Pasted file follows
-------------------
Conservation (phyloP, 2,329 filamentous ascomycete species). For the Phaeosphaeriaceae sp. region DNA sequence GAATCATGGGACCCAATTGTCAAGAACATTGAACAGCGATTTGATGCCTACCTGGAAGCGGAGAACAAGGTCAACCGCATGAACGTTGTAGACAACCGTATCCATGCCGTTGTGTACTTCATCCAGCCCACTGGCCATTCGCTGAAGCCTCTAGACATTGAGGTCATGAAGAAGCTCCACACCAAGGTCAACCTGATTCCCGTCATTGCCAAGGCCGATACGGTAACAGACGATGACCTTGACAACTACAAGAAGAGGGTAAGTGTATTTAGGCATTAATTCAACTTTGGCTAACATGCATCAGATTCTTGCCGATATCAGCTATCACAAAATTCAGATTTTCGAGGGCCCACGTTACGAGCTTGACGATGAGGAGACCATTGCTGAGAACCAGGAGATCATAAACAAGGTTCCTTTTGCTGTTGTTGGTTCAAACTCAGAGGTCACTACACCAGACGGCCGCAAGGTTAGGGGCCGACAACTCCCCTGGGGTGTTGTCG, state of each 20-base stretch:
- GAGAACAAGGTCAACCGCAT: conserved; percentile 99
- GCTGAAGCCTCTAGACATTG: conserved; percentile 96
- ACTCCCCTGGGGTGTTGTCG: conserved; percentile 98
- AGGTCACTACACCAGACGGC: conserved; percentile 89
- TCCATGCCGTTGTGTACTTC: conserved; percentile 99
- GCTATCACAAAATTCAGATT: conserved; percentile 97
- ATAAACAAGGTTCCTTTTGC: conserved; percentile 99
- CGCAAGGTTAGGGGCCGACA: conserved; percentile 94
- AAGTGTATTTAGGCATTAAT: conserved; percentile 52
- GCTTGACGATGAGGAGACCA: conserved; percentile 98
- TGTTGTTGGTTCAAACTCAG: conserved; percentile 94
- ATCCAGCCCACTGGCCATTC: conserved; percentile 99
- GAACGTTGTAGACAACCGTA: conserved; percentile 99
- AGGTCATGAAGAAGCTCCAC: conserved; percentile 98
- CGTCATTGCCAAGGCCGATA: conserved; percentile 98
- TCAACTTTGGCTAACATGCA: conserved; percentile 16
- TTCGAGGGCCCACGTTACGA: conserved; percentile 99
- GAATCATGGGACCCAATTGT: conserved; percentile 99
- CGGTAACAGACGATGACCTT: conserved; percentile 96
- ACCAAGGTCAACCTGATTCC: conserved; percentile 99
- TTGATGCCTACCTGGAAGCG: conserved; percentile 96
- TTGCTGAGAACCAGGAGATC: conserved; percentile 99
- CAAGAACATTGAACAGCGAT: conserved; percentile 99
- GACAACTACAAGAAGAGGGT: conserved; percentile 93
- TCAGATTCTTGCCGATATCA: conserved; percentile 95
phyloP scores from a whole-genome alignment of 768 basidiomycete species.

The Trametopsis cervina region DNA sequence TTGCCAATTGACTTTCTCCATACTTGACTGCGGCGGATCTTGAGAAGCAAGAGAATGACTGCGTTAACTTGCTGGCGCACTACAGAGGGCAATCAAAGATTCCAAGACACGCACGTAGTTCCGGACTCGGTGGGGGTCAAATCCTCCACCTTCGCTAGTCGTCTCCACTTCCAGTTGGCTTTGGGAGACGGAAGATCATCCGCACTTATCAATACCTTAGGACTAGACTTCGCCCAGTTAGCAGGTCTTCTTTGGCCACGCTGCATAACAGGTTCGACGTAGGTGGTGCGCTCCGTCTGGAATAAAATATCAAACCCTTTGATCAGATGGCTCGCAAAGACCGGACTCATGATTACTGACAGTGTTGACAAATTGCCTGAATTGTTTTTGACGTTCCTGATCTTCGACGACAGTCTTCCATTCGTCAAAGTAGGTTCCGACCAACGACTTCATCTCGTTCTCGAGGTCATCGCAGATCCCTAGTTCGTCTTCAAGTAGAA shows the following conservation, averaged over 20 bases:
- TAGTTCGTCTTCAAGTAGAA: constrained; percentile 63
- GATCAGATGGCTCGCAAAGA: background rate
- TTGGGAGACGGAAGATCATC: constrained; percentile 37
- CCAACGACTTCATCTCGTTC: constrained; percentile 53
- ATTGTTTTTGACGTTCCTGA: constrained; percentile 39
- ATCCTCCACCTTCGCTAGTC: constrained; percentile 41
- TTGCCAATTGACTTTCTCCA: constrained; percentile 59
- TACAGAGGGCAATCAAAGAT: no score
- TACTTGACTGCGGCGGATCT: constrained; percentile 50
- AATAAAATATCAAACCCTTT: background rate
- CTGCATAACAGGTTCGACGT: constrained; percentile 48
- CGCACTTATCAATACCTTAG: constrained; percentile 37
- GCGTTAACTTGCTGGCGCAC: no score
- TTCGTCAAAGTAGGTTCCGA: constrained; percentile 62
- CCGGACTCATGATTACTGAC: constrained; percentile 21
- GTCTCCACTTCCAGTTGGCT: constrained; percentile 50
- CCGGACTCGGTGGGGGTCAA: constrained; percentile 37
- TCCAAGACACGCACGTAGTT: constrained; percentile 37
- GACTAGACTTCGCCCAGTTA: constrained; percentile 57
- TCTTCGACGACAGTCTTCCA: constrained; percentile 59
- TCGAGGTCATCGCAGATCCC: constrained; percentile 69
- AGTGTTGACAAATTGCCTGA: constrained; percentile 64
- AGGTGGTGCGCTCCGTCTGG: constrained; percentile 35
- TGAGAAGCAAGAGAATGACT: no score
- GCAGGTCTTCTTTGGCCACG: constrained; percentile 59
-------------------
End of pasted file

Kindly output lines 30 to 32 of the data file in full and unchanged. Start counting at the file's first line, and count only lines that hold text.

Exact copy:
- GATCAGATGGCTCGCAAAGA: background rate
- TTGGGAGACGGAAGATCATC: constrained; percentile 37
- CCAACGACTTCATCTCGTTC: constrained; percentile 53